Of course there was a large array of Chipmunks, Gray Squirrels, and Red Squirrels. No other mammals, not a single deer.

Frontenac Park: The Reptiles and Amphibians

Northern Ribbon Snake

Midland Painted Turtles


Of the six frog species I only saw the Bullfrog and of the five turtle species I only saw the Painted Turtle. There are nine species of snakes but I only saw the Ribbon Snake (and there were quite a few of them).

Frontenac Park: The Birds

Hermit Thrush


This was my first day at Frontenac this year so I'll give a complete listing of the birds I saw on my 13 km hike of the Arkon Lake trail: White Breasted Nuthatch, Red Breasted Nuthatch, Mallard, Bufflehead, Crow, Turkey Vulture, Hermit Thrush, Common Grackle, Robin, Black-capped Chickadee, Blue Jay, Eastern Phoebe, Ruffed Grouse, Rock Dove, Mourning Dove, Pine Warbler, Hairy Woodpecker, Downy Woodpecker. There were a couple of others that I was unable to identify.

Sunday, April 16, 2006

Once more at the Sewage Lagoon

The Gathering

Birds of a feather may flock together but they don't mind mixing it up a bit either. Here you can see Caspian Terns, Ring-billed Gulls, Canada Geese, Kildeer, Northern Shoveler and Gadwall.

Red-winged Blackbird


Bufflehead and Lesser Scaup

Blue-winged Teal

Blue-winged Teal

Always something interesting to see at the Amherstview Sewage Lagoons.

Saturday, April 15, 2006

Back to the Lagoons with a camera


American Wigeon

Caspian Terns

This time of year there are always lots of waterfowl at the Amherstview, Ontario, sewage lagoons. The openness of the lagoons and the nervousness of the birds make it difficult to get close up shots. These were taken through a spotting scope and cropped and even so they are none too close. There were lots of Lesser Scaup, Bufflehead, Mallards, Gadwall, and Northern Pintail as well.

Friday, April 14, 2006

Spring Migration Continues

Winter Wren
Lemoine Point, Kingston, Ontario

Jumping Spider of some kind
Lemoine Point, Kingston, Ontario

I took the two pictures above at Lemoine Point yesterday. The Winter Wren is secretive and very small. I spent about an hour getting close enough to take this distant shot. I first saw it on the edge of a swampy area near a limestone ledge. It always kept low and was very furtive in its movements. It wasn't until another Wren came along that the two became more comfortable with me being there. By the time I was finished I was covered in burrs and had lost my cell phone. An hour's work removed the burrs from my fleece and a kind stranger found my cell phone and turned it in to the police. Does birding kill brain cells???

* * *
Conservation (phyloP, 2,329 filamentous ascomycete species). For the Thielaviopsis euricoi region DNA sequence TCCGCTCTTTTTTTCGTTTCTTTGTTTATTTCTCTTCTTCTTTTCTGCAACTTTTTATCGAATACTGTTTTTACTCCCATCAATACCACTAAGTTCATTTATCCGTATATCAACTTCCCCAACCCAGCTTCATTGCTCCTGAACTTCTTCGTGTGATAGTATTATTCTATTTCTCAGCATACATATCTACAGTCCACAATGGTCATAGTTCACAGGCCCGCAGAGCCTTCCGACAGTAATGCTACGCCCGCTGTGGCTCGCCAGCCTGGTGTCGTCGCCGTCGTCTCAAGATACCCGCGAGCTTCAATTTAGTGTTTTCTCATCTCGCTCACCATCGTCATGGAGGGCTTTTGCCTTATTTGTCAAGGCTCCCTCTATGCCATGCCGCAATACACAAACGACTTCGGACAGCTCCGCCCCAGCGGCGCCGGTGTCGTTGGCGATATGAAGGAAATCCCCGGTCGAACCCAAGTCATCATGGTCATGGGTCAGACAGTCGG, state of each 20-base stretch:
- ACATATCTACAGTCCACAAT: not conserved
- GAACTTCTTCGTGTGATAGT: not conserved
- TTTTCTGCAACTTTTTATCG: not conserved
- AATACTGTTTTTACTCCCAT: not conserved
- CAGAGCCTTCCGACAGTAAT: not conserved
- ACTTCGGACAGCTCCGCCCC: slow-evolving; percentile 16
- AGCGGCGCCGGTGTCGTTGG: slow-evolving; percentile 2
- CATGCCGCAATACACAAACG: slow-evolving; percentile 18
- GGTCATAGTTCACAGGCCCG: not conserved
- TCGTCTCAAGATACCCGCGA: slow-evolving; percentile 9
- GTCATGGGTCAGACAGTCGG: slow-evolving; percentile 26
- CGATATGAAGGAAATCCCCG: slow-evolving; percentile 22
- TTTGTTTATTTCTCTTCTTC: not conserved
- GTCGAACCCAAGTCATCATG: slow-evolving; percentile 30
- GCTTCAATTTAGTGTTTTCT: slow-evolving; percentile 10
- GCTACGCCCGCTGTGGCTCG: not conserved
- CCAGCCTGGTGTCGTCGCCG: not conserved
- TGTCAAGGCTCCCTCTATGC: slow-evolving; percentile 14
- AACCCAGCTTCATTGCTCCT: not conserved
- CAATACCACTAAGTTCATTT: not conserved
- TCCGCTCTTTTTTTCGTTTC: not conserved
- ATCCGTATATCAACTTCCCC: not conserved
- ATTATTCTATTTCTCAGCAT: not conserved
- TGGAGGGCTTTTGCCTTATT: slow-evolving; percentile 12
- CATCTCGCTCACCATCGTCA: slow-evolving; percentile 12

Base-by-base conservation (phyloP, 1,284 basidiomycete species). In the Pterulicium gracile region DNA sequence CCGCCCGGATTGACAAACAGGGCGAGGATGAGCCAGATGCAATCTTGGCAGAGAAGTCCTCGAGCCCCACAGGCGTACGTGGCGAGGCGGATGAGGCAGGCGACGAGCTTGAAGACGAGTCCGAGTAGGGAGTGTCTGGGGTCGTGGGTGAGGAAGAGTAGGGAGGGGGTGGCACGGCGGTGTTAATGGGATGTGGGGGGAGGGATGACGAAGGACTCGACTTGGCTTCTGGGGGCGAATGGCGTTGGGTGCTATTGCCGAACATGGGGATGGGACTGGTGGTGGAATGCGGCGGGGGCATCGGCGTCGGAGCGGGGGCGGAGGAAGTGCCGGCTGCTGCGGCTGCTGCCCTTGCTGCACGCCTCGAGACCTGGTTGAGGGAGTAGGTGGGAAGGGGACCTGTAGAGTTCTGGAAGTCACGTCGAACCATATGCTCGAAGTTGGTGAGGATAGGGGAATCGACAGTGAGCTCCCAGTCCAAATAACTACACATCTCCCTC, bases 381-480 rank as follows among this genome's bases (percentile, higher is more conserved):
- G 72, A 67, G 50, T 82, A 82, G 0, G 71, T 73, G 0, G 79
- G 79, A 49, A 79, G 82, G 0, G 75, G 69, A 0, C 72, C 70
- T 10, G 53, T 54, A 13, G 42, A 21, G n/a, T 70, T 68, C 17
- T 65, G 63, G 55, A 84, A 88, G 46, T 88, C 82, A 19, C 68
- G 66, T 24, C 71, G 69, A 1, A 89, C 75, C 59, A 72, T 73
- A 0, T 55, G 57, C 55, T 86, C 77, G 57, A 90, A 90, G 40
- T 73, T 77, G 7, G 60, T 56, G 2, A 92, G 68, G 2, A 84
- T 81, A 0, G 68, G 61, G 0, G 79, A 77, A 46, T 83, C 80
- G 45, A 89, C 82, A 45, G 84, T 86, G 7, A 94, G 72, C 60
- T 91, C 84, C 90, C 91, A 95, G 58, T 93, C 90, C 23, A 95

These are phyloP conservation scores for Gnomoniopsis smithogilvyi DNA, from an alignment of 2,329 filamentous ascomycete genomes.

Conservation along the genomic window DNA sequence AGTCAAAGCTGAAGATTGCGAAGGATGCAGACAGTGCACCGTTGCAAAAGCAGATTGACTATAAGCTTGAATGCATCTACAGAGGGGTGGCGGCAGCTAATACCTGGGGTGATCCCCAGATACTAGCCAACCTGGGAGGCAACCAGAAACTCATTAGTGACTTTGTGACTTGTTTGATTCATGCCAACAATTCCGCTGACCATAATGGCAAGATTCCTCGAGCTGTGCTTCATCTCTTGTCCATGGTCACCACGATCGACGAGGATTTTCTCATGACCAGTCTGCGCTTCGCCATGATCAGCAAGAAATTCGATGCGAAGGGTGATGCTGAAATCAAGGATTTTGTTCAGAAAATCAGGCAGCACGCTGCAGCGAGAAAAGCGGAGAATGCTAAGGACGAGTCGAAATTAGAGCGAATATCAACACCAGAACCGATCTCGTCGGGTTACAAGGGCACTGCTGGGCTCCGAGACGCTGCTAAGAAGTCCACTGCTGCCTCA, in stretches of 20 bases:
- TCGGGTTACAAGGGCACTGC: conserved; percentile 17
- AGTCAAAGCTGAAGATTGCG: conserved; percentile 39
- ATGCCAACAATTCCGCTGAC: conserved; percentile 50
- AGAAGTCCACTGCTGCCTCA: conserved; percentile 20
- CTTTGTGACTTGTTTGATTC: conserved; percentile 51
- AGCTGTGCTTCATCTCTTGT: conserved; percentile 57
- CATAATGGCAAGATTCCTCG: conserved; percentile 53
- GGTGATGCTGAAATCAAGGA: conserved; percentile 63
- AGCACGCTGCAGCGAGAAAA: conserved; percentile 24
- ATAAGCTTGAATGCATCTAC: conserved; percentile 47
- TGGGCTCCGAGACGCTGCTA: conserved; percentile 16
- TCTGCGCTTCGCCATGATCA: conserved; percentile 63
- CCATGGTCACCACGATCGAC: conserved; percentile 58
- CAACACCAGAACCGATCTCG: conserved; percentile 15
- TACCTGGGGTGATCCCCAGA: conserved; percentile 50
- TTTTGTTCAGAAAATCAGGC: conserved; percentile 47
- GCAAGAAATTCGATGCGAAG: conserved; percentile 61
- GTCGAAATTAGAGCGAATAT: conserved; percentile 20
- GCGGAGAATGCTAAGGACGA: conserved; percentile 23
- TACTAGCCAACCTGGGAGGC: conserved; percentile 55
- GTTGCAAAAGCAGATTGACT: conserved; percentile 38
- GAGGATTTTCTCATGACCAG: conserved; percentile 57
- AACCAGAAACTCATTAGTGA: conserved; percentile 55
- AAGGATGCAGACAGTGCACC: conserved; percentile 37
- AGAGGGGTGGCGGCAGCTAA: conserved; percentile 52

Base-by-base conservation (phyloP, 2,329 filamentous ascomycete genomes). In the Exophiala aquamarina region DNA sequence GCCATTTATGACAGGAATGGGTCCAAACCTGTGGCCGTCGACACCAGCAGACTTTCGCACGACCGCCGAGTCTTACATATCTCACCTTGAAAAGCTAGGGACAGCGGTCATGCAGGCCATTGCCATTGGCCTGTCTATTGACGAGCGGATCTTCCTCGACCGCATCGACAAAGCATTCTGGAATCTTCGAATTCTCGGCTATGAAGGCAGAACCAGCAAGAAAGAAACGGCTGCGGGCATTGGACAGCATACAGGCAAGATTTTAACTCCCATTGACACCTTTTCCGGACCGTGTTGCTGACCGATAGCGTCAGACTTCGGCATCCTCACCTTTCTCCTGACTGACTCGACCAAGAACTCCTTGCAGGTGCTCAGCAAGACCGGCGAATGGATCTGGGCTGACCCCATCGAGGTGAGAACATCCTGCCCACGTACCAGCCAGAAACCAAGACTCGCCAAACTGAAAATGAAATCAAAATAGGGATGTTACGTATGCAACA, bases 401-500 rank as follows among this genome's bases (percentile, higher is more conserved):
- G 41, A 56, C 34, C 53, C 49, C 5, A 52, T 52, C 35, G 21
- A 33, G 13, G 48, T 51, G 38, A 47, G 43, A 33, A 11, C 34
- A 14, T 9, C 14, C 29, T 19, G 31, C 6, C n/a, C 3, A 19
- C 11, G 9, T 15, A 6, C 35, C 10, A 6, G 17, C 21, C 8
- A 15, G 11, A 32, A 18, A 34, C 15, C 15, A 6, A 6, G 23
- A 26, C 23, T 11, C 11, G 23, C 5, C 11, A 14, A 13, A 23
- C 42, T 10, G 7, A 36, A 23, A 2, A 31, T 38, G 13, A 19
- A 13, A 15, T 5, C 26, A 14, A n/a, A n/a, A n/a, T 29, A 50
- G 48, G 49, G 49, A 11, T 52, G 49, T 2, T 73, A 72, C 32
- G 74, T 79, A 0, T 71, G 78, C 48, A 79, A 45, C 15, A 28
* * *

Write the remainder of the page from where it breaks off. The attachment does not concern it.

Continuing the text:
The small spider above was found in the dragonfly field. There were quite a few of this species and they were always on the move. Many spiders are predatory and don't build webs. This one could move quickly as well as jump when it wanted an extra burst of getaway power.

I went to the Amherstview sewage lagoons this morning to check on the waterfowl. As you can see there are no pictures. I had the scope but forgot the camera (although I had extra batteries for it in my pocket) - what was I saying about brain cells? I was able to add a new species to my list, the Redhead. I also saw numerous pairs of Northern Shoveler, Northern Pintail, Gadwall, and an American Wigeon.

Sunday, April 02, 2006

Amherstview Sewage Lagoon

It was a bright sunny day today but cool with a bit of a breeze. There were lots of waterfowl at the lagoons. Many of the Canada Geese were tagged. The top picture is of a Northern Shoveller amongst a group of Bonaparte's Gulls. The middle picture is an American Coot, a first for me. I also saw numerous Bufflehead, Ring-necked ducks, Scaup, Mallards, and Ring-billed Gulls. Not a bad start to the Spring migration.